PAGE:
Wood Rides

Who hath not felt the influence that so calms
The weary mind in summers sultry hours
When wandering thickest woods beneath the arms
Of ancient oaks and brushing nameless flowers
That verge the little ride who hath not made
A minutes waste of time and sat him down
Upon a pleasant swell to gaze awhile
On crowding ferns bluebells and hazel leaves
And showers of lady smocks so called by toil
When boys sprote gathering sit on stulps and weave
Garlands while barkmen pill the fallen tree
- Then mid the green variety to start


Wordsworth

Wordsworth, thy music like a river rolls
Among the mountains, and thy song is fed
By living springs far up the watershed;
No whirling flood nor parching drought controls
The crystal current: even on the shoals
It murmurs clear and sweet; and when its bed
Darkens below mysterious cliffs of dread,
Thy voice of peace grows deeper in our souls.

But thou in youth hast known the breaking stress
Of passion, and hast trod despair's dry ground
Beneath black thoughts that wither and destroy.


Words

Out of us all
That make rhymes
Will you choose
Sometimes -
As the winds use
A crack in a wall
Or a drain,
Their joy or their pain
To whistle through -
Choose me,
You English words?

I know you:
You are light as dreams,
Tough as oak,
Precious as gold,
As poppies and corn,
Or an old cloak:
Sweet as our birds
To the ear,
As the burnet rose
In the heat
Of Midsummer:
Strange as the races
Of dead and unborn:
Strange and sweet
Equally,


Wonder

How like an angel came I down!
How bright are all things here!
When first among his works I did appear
O how their glory me did crown!
The world resembled his eternity,
In which my soul did walk;
And ev'ry thing that I did see
Did with me talk.

The skies in their magnificence,
The lively, lovely air;
Oh how divine, how soft, how sweet, how fair!
The stars did entertain my sense,
And all the works of God, so bright and pure,
So rich and great did seem,
As if they ever must endure


With Tears They Buried You Today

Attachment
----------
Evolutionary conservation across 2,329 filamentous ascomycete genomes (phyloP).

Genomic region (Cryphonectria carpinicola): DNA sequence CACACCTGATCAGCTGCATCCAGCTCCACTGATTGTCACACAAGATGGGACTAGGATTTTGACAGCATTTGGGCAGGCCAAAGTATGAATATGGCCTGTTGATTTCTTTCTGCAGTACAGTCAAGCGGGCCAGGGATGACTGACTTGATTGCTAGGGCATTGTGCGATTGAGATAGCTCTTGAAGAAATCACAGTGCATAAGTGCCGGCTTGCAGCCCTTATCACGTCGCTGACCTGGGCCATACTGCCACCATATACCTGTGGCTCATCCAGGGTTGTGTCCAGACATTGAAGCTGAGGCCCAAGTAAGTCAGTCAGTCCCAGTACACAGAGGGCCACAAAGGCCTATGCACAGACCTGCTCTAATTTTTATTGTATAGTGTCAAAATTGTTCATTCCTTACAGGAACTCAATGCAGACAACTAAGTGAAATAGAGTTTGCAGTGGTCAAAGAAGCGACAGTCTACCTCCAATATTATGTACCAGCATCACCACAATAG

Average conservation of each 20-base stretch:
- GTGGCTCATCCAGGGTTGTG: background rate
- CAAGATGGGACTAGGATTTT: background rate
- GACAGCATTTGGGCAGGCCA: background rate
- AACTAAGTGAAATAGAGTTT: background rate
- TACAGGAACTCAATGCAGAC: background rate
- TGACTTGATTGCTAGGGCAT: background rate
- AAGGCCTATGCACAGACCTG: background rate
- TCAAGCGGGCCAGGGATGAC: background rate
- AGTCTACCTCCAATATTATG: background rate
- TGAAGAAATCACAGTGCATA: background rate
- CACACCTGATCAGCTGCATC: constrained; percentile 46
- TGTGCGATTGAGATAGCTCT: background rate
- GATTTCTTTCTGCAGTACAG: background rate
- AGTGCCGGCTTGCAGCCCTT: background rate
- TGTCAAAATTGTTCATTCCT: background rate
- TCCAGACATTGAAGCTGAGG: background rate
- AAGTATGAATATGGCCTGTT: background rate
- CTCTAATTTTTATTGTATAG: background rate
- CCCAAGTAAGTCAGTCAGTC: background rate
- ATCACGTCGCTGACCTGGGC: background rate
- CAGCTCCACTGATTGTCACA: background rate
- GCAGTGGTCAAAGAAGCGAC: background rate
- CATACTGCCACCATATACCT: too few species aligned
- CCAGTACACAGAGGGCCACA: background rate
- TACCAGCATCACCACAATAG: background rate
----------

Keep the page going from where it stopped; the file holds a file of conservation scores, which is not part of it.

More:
With tears they buried you to-day,
But well I knew no turf could hold
Your gladness long beneath the mould,
Or cramp your laughter in the clay;
I smiled while others wept for you
Because I knew.

And now you sit with me to-night
Here in our old, accustomed place;
Tender and mirthful is your face,
Your eyes with starry joy are bright­
Oh, you are merry as a song
For love is strong!

They think of you as lying there
Down in the churchyard grim and old;
They think of you as mute and cold,


With One Firm Thrust

With one firm thrust to force the boat of living
From off the sands, and, by a wave tossed high,
Be toward a new life borne, a new beginning,
To feel the wind from scented shores sweep nigh,

To wake from torpid sleep a mind turned sluggish,
To revel in the strange and the unknown,
To lend fresh breath to life, and joy to anguish,
To make another's cares and griefs your own,

To speak of things it numbs the tongue to utter,
To fire the timid heart that fierce 'tmay pound -


Winter Nights

NOW winter nights enlarge
   The number of their hours,
   And clouds their storms discharge
   Upon the airy towers.
   Let now the chimneys blaze
   And cups o'erflow with wine;
   Let well-tuned words amaze
   With harmony divine.
   Now yellow waxen lights
   Shall wait on honey love,
While youthful revels, masques, and courtly sights
   Sleep's leaden spells remove.

   This time doth well dispense
   With lovers' long discourse;
   Much speech hath some defence,


Winter Journey Over The Hartz Mountain

Like the vulture
Who on heavy morning clouds
With gentle wing reposing
Looks for his prey,--
Hover, my song!

For a God hath
Unto each prescribed
His destined path,
Which the happy one
Runs o'er swiftly
To his glad goal:
He whose heart cruel
Fate hath contracted,
Struggles but vainly
Against all the barriers
The brazen thread raises,
But which the harsh shears
Must one day sever.

Through gloomy thickets
Presseth the wild deer on,
And with the sparrows


Wine And Joy

Wine and joy are completely forgotten,
As well as his armor and sword.
Alone he descends in the rotten
Mysterious dungeon. The door
Is squeaking with long drawn sound
For no one has entered inside.
The dark and the damp reign around.
The window is narrow and high.

His eyes grow accustomed to the gloom and
Through the dust and the web he explores
Some strange marks, emerging and looming
On the floor, on the vaults, on the walls.
He gazes at the marks’ interlacement


Wind at Tindari

Tindari, I know you
mild between broad hills, overhanging the waters
of the god’s sweet islands.
Today, you confront me
and break into my heart.

I climb airy peaks, precipices,
following the wind in the pines,
and the crowd of them, lightly accompanying me,
fly off into the air,
wave of love and sound,
and you take me to you,
you from whom I wrongly drew
evil, and fear of silence, shadow,
- refuge of sweetness, once certain -
and death of spirit.

It is unknown to you, that country


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